Director Robert Benton's quietly compelling adaptation of Philip Roth's novel "The Human Stain" has two conspicuous problems: The very beginning and the very end, both of which are such arrant cinematic affectations that I knew immediately -- without ever having read the book -- the scenes were supplements of the screenplay.
The film opens with a flash-forward revealing its two main characters in a car crash on an icy road. This disclosure has the opposite of its intended effect -- it squelches half the story's escalating tension because you already know what's coming, even if you don't immediately know the ultimate fate of the people in the car.
The faux pas at the end of the picture is that Benton overshoots a perfect finale (the last scene from the novel, I've since learned) for the sake of a heartstring-tugging Hollywood epilogue.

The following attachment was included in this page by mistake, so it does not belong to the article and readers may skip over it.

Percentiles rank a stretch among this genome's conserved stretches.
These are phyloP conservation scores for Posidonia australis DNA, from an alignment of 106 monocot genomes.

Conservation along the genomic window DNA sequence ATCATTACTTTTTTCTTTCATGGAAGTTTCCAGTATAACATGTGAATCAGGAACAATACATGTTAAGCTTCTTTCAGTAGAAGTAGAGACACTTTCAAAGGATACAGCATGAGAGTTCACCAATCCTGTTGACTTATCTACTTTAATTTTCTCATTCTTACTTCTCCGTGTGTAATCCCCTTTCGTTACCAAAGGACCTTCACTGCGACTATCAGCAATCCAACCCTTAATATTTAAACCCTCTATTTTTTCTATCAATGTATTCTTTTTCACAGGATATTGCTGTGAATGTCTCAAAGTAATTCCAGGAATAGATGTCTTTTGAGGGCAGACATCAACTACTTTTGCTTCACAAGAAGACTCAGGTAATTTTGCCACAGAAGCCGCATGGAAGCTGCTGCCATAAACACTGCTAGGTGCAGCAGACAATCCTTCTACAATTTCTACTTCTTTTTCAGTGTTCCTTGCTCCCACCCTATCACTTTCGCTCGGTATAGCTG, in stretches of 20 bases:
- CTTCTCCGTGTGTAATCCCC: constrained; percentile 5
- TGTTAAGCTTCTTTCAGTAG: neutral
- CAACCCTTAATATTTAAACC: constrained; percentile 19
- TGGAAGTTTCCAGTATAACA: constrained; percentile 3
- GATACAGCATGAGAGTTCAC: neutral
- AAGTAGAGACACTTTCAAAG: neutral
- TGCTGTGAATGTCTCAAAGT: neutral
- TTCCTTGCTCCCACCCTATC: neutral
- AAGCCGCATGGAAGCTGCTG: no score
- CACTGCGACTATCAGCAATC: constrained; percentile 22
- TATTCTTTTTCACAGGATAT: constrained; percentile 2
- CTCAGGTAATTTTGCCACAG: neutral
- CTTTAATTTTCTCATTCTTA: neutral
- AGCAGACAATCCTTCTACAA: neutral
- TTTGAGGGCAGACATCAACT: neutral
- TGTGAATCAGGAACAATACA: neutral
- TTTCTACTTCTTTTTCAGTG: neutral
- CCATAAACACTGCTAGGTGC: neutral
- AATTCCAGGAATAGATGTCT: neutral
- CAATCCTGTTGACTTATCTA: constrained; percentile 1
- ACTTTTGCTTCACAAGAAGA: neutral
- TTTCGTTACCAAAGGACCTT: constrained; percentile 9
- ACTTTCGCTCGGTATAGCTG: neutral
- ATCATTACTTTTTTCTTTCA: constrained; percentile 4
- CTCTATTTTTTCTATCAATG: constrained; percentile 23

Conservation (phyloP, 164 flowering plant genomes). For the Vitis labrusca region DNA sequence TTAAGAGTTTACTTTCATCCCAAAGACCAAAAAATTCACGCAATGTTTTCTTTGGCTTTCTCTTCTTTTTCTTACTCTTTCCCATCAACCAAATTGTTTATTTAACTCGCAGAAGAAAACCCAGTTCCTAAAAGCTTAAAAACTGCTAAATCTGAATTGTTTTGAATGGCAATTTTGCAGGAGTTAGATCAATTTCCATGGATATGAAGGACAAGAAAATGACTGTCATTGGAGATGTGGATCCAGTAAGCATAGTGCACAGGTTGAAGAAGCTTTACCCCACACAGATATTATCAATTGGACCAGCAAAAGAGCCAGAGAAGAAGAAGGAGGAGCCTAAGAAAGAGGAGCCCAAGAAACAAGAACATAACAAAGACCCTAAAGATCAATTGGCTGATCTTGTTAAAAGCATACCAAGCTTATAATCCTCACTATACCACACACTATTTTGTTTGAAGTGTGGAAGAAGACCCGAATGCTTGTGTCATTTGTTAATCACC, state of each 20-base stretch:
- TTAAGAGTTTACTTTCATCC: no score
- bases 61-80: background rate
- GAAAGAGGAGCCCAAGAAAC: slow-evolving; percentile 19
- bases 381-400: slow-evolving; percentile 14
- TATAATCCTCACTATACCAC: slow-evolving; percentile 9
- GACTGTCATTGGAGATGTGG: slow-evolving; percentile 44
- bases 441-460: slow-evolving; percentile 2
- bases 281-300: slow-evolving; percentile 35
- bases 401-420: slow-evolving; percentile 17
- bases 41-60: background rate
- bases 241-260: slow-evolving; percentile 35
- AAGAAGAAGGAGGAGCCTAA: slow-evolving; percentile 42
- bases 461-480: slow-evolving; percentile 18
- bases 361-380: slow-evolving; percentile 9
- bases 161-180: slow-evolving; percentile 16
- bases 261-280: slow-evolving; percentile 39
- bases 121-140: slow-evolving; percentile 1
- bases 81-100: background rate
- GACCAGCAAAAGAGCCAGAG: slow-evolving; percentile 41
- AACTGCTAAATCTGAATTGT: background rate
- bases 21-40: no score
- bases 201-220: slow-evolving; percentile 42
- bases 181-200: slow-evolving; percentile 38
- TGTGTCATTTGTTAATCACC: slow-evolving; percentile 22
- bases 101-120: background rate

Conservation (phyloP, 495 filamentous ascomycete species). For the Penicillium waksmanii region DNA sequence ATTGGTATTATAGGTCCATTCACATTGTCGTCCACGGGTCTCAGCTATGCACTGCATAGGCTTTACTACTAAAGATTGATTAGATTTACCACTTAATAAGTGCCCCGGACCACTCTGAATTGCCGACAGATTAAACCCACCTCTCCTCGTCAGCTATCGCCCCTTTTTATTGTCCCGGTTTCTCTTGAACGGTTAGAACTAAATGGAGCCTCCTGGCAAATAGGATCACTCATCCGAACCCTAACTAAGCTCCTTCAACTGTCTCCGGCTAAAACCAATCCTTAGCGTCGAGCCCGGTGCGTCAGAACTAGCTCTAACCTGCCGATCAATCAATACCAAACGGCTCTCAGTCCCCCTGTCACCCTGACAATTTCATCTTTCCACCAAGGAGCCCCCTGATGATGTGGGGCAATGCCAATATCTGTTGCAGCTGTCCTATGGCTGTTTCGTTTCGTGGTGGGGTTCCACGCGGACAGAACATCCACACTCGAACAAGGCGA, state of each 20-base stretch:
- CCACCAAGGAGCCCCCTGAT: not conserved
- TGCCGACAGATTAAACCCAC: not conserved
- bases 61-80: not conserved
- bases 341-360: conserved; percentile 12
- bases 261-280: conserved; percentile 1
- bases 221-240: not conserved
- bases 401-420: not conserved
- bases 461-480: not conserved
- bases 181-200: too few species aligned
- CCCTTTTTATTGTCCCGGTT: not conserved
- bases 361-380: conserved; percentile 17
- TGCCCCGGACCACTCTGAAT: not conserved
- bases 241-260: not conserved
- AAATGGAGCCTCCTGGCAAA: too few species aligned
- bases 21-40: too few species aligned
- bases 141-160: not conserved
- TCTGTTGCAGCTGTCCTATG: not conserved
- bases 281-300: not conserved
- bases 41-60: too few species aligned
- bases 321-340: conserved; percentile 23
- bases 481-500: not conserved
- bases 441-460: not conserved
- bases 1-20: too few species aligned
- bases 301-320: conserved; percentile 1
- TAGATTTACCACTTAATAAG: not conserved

Continue reading: The Human Stain Review
On the eve of series three making its debut on Netflix, its creator Charlie Brooker confirmed that Foster was lined up to direct an episode for next...
Almost pathologically buoyant, this brightly colourful animated comedy is so cheeky that it's impossible to dislike.
Chris Pratt, Zoe Saldana and Dave Bautista return.
A report in Variety suggests that Firth could play the role of William Weatherall Wilkins in 'Mary Poppins Returns'.